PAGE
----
MR. LeCHER: Why is it significant about the coke bottle, the wick, and the return to Princeton?
MR. FLYNN: Mr. Hubbard -- the ALGOL sailed into combat approximately three days after this event, and it received its orders to go into combat sometime before that, which Mr. Hubbard was aware of. And Mr. Hubbard is the one who found the coke bottle and, just before the ship went into combat, he was relieved of duty.
MR. LeCHER: All right. Thank you.
MR. FLYNN: And as the record will indicate, shortly after that, he went to the Oak Knoll Military Hospital.
MR. LeCHER: Yes, sir.
MR. BERFIELD: Just one question: Do you have anything there to validate that the two are connected?
MR. FLYNN: We don't have any evidence to validate who placed the coke bottle. We have evidence to validate that the ship went into combat. We have evidence, as you've just seen, to validate that Mr. Hubbard was relieved from duty within twenty-four hours after the coke bottle was found by him, as you have just seen. The next exhibit, number 23, is a letter of October 16th from Mr. Hubbard to the Veteran's Administration. (A copy of a letter to the Veteran's Administration was marked as Exhibit No. 23, as of this date.)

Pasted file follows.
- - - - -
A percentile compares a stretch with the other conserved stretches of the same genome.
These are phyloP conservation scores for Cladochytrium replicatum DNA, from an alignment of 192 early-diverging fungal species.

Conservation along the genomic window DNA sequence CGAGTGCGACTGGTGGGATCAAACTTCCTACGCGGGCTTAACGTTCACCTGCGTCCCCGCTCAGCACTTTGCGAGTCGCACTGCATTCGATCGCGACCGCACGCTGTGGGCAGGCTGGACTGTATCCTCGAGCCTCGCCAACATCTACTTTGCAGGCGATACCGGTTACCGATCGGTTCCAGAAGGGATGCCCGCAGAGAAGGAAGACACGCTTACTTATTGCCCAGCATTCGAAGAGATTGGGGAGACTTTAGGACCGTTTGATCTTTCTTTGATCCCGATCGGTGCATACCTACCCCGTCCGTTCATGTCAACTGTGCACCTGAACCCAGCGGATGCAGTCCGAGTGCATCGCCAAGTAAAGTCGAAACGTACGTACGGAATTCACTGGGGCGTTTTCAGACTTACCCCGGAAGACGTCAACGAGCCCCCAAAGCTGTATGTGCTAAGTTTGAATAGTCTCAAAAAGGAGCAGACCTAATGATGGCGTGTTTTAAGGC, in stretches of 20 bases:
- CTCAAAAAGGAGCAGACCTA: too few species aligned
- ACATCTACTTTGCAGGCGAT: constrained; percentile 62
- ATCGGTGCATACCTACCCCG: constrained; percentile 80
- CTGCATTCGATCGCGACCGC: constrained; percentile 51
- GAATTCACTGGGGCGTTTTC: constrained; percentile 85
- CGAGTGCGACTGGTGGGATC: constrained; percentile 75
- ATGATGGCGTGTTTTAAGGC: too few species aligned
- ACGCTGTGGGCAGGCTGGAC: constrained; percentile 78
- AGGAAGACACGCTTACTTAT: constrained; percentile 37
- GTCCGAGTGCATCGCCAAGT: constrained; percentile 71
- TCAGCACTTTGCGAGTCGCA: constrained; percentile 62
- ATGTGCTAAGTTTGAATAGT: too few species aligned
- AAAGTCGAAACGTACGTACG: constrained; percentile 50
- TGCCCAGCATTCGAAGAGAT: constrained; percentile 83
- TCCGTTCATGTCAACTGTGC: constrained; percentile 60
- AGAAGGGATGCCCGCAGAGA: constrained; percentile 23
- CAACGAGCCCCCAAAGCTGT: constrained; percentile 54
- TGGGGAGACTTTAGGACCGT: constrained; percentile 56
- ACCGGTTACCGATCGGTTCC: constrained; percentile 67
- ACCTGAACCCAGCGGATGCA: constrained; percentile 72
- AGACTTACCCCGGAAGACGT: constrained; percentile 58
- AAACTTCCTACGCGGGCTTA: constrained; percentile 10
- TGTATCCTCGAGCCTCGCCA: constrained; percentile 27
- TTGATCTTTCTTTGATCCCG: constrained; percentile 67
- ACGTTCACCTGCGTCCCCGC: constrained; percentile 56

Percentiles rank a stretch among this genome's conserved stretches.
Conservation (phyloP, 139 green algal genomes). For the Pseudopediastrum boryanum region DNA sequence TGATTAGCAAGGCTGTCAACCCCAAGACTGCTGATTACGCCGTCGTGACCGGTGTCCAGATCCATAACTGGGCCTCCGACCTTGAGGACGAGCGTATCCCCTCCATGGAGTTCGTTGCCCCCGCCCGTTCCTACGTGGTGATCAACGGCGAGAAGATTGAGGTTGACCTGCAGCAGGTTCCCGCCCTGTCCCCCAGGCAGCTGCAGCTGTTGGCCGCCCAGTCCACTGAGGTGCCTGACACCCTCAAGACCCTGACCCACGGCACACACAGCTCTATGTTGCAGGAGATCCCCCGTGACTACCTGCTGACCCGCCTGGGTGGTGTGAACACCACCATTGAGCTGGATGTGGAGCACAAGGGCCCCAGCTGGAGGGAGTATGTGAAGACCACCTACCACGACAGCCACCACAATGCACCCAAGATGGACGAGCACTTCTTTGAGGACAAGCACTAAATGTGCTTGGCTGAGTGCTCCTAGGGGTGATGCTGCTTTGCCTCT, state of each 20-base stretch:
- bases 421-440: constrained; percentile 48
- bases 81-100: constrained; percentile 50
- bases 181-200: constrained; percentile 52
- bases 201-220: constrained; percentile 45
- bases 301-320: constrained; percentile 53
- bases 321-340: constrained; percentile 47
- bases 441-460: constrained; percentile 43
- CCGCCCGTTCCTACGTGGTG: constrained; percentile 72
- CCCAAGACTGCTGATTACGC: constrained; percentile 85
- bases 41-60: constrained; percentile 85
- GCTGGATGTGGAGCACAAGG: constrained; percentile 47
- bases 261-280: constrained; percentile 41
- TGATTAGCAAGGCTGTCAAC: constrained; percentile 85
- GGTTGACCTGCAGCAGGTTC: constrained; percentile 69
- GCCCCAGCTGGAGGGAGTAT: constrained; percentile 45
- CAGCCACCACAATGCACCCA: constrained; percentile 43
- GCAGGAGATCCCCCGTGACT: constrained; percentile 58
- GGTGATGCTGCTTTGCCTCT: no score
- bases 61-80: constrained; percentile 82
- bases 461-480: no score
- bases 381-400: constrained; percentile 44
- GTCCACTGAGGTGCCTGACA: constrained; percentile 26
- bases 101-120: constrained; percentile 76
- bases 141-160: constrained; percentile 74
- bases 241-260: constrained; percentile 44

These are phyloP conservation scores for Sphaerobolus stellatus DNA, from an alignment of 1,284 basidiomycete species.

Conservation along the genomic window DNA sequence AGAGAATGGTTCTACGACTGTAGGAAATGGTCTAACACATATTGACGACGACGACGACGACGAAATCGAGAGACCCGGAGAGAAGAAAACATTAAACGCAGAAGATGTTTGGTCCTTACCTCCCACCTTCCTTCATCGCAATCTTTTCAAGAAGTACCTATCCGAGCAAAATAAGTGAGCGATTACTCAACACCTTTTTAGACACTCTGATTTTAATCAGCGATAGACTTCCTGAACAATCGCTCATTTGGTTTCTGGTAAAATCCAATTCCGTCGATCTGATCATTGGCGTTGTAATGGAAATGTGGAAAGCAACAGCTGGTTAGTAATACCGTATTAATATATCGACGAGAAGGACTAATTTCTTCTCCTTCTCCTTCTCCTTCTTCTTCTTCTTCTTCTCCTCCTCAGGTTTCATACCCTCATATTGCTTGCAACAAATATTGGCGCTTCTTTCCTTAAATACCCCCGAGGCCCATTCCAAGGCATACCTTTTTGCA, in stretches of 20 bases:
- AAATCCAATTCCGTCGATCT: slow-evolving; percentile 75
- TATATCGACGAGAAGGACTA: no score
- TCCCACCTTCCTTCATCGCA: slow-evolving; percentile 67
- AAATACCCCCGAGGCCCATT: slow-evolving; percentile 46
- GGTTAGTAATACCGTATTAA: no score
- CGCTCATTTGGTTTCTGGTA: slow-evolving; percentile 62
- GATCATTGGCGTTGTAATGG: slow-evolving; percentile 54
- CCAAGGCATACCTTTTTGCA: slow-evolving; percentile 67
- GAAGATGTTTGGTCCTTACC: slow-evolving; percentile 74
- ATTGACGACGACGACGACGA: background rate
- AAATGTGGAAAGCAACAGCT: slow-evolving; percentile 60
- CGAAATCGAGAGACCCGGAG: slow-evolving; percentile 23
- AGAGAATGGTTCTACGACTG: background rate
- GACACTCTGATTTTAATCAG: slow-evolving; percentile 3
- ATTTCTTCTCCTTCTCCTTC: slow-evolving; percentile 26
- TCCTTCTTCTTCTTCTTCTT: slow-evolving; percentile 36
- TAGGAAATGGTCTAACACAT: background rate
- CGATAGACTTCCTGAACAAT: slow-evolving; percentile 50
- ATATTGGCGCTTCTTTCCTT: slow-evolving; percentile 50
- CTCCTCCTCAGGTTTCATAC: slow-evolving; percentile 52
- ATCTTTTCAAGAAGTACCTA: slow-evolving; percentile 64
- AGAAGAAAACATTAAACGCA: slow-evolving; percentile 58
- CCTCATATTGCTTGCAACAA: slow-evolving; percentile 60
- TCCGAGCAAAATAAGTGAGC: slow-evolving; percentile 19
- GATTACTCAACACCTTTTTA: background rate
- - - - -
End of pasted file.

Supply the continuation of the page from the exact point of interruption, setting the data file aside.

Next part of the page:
MR. GREENE: This letter is dated October 16, 1947 from Lafayette Ronald Hubbard: "Gentlemen" directed to the Veteran's Administration --"This is a request for treatment. My residence is north of Hollywood, but I attend school at Drama Theater Workshop, Fairfax and Wilshire, Los Angeles. It would be appreciated if any out physician selected would be located near my school, as I have a vacant hour and a half from one to two-thirty four days each week at school. I work at night six days per week. I was placed on a certain medication back East and have continued it at my own expense. After trying and failing for two years to regain my equilibrium in civil life, I am utterly unable to approach anything like my own competence. My last physician informed me that it might be very helpful if I were to be examined and, perhaps, treated psychiatrically or even by a psychoanalyst. Toward the end of my service, I avoided out of pride any mental examinations, hoping that time would balance a mind, which I had every reason to suppose was seriously affected. I cannot account for nor rise above long periods of moroseness and suicidal inclinations, and have nearly come to realize that I must first triumph above this before I can hope to rehabilitate myself at all. I cannot leave school or what little work I am doing for hospitalization due to many obligations, but I feel I might be treated outside possibly with success. I cannot myself afford such treatment. Would you please help me? Sincerely, L. Ron Hubbard."
MRS. GARVEY: The date on this is?